Great Ridge

Episode 22,  Oct 24, 2021, 04:00 AM

In which Glyn bravely battles through the podcast whilst suffering from a long bout of man flu, with frequent triggers of the mute button as he splutters into the crook of his arm as instructed by the scientists. But, ever the professional, the listener will hopefully not notice!

Paul is still in Dordogne so has obviously done nothing in Wiltshire in the last two weeks. But we had plenty to talk about.

Whilst researching something else Glyn stumbled across Potterne Midden. For those that don’t know a midden is a prehistoric rubbish dump. A landfill if you like. And Glyn decided to look into it! This one dates from the late Bronze Age and is vast, covering an area of at least 5 hectares between 1 and 2 metres deep. Excavations revealed pottery, animal bone, coprolites (fossilised excrement), worked bone and antler, bronze metalwork, flints and even human remains. It was first excavated in the 1980s but is a new one on us.

We also discuss the de-declaration of Fyfield Down as a National Nature Reserve. This caused considerable alarm when it was announced a little while ago and naturally people suspected the worst. But it seems when Natural England took a 99 year lease on the Down in 1955 there was a break clause that enabled either party to dissolve the agreement in 2019. The current landowner chose to do this. But the Down will continue to be a SSSI, and access will be maintained under the CRoW Act (Controlled Rights of Way) which identifies part of what was the nature reserve as “open access land”. Natural England will continue to work with the owner to manage the landscape under a new Countryside Stewardship agreement, so we are assured nothing will change. Which does beg the question what is the point of National Nature Reserves?

The main subject of this episode is the walk that Paul did in February 2020 taking in Great Ridge. There is a link to the blog he wrote below. This is an 8.5 mile walk part of which follows the Roman Road through the heart of Great Ridge Wood. As ever this is an area rich in history and prehistory, with evidence of multiple enclosures along the way as well as some curiously named places such as Snail-creep Hanging, and North and South Soupir. The walk also passes the immaculate and picturesque Neolithic Corton Long Barrow which is topped off by a perfect little clump.

Great Ridge is a substantial woodland where the inhabitants of nearby Chicklade once had the right to collect wood. It is now the site of a substantial commercial forestry operation and sporting estate owned by Fonthill Estate, so it’s important to stick to rights of way. But it is also a place where, if you are lucky, you may hear or even see the elusive Goshawk.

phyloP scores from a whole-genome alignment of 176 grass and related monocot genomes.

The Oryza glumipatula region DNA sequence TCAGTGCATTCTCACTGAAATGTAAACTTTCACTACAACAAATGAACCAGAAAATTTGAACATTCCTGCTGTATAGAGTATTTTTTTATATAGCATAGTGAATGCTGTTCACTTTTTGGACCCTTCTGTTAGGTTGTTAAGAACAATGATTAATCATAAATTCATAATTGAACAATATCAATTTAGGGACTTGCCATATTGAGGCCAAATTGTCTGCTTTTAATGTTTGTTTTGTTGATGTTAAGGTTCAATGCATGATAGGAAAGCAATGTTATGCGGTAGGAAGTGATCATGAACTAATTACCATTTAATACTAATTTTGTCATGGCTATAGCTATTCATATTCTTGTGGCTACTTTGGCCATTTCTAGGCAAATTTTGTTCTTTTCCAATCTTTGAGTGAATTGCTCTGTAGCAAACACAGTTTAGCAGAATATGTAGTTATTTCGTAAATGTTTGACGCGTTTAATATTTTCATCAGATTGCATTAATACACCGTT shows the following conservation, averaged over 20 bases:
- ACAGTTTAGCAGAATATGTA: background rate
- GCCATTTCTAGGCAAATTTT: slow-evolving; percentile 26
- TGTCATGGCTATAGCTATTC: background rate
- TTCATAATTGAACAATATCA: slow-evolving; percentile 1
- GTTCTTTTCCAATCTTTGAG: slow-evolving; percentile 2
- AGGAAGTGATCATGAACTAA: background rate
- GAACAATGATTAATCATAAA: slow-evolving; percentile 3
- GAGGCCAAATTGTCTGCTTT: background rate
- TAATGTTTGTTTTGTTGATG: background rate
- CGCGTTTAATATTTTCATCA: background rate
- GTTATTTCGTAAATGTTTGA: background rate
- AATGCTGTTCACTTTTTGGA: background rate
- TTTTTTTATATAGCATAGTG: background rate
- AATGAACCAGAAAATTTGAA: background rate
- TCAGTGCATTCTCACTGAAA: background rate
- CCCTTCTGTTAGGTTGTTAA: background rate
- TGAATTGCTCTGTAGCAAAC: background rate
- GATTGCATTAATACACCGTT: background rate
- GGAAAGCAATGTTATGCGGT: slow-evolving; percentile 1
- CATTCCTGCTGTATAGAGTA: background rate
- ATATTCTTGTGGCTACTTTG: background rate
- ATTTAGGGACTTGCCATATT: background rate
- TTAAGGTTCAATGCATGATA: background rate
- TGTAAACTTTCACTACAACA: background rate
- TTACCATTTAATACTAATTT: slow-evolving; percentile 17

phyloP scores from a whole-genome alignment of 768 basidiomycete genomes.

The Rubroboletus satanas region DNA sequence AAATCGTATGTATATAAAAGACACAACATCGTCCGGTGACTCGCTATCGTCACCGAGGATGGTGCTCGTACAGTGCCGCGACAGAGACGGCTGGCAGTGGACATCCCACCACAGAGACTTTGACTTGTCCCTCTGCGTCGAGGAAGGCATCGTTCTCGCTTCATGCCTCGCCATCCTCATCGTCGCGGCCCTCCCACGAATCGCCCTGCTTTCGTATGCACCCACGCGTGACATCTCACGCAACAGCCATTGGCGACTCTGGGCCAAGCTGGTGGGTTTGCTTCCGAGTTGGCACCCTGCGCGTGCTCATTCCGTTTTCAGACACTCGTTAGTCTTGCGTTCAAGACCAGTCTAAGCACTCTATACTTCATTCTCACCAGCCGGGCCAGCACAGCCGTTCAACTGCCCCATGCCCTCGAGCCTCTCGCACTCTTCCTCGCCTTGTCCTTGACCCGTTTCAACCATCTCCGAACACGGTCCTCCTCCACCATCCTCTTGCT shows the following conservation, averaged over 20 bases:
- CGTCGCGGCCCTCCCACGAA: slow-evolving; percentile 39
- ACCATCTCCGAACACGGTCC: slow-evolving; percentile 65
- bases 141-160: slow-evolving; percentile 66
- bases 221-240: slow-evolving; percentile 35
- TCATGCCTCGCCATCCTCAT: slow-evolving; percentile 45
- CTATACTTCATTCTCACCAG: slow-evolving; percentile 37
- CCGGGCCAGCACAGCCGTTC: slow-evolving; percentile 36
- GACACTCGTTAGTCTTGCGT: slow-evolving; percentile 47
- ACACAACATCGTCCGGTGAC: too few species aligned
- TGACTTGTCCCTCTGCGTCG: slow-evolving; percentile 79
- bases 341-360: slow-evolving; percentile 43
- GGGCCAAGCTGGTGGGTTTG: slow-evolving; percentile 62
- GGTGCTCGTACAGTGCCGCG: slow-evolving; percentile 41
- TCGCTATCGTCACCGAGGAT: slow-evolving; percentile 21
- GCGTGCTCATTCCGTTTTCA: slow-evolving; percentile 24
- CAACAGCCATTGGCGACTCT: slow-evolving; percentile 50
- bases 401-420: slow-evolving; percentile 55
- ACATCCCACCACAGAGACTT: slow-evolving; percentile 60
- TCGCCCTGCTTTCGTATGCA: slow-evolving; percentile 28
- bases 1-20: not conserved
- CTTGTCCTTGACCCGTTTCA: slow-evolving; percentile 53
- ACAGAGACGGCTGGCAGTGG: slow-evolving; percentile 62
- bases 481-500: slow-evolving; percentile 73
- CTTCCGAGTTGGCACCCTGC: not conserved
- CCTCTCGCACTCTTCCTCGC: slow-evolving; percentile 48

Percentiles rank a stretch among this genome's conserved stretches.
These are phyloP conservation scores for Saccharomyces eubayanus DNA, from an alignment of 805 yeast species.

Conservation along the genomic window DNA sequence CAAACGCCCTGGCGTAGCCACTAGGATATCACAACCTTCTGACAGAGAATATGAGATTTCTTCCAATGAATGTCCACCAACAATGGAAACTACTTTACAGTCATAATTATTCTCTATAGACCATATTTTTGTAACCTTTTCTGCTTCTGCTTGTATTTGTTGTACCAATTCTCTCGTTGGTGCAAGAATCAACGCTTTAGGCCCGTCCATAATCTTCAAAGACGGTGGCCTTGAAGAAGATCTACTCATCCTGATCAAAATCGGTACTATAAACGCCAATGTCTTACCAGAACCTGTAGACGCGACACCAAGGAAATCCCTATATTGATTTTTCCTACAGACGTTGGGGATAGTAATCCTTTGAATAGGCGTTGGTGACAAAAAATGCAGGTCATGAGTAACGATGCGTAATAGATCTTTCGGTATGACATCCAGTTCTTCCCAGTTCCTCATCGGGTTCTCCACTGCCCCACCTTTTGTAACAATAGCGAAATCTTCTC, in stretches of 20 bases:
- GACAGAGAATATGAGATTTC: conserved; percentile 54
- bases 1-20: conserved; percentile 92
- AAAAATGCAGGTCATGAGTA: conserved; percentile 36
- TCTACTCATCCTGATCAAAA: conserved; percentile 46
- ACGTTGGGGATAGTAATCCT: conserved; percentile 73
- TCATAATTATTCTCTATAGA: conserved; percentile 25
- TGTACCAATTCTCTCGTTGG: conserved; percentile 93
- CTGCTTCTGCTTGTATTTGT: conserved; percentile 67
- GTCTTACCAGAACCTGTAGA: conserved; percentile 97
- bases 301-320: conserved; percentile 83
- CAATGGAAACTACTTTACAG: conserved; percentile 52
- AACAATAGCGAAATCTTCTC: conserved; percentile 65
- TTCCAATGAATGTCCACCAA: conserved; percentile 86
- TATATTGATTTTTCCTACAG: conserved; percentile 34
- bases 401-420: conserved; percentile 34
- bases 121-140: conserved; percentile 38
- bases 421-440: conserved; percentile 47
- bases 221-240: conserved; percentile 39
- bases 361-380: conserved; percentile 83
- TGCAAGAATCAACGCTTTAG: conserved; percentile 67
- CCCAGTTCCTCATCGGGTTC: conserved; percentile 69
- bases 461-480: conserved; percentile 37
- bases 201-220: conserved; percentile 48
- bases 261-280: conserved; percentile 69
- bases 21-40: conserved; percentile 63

Emerging from the wood spectacular views northwards open up, encompassing a landscape full of our favourite feature – bottoms. There are bottoms galore here, several of which are open access, including Well Bottom, Long Bottom, and Whatcomb Bottom.

This is a stunning walk in all seasons but beware it can get very boggy in the wood around Point Pond and Scrubbed Oak, and the track leading from the Wessex Ridgeway to the point where we emerge from it above Well Bottom.

Then on to the wrap up:

Steve Dixon’s piece leading into the discussion about the walk is entitled “From the Edge of Grey to Green”. As ever the piece in the introduction and at the end of the podcast is entitled “The Holloway”.

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Thanks again to the ever-patient Tim Kington at TKC Sales, the UK distributors of Lowa walking boots and shoes, and for the 20% discount on their products to Hidden Wiltshire podcast listeners. Listen to the show for the discount code. It can’t last forever! You’ll find a link to Lowa Boots’ website below.

And finally, help us keep the lights on by heading to the Hidden Wiltshire Online shop. Link below.

The next episode of the podcast will be a special with guest David Dawson from Wiltshire Museum.


To follow the walk in this episode click on this link Great Ridge

Glyn’s photographs can be seen of course on this website and on his Instagram feed @coy_cloud

Paul’s photography can be found on his website at Paul Timlett Photography and on Instagram at @tragicyclist

Steve Dixon’s sound art can be found on Soundcloud where his username is River and Rail Steve Dixon River and Rail. His photographs can be found on Instagram at @stevedixon_creative and his graphic design business website is at Steve Dixon Creative

You can find Lowa Boots UK at Lowa Boots UK

And finally you’ll find the Hidden Wiltshire online shop here Hidden Wiltshire Shop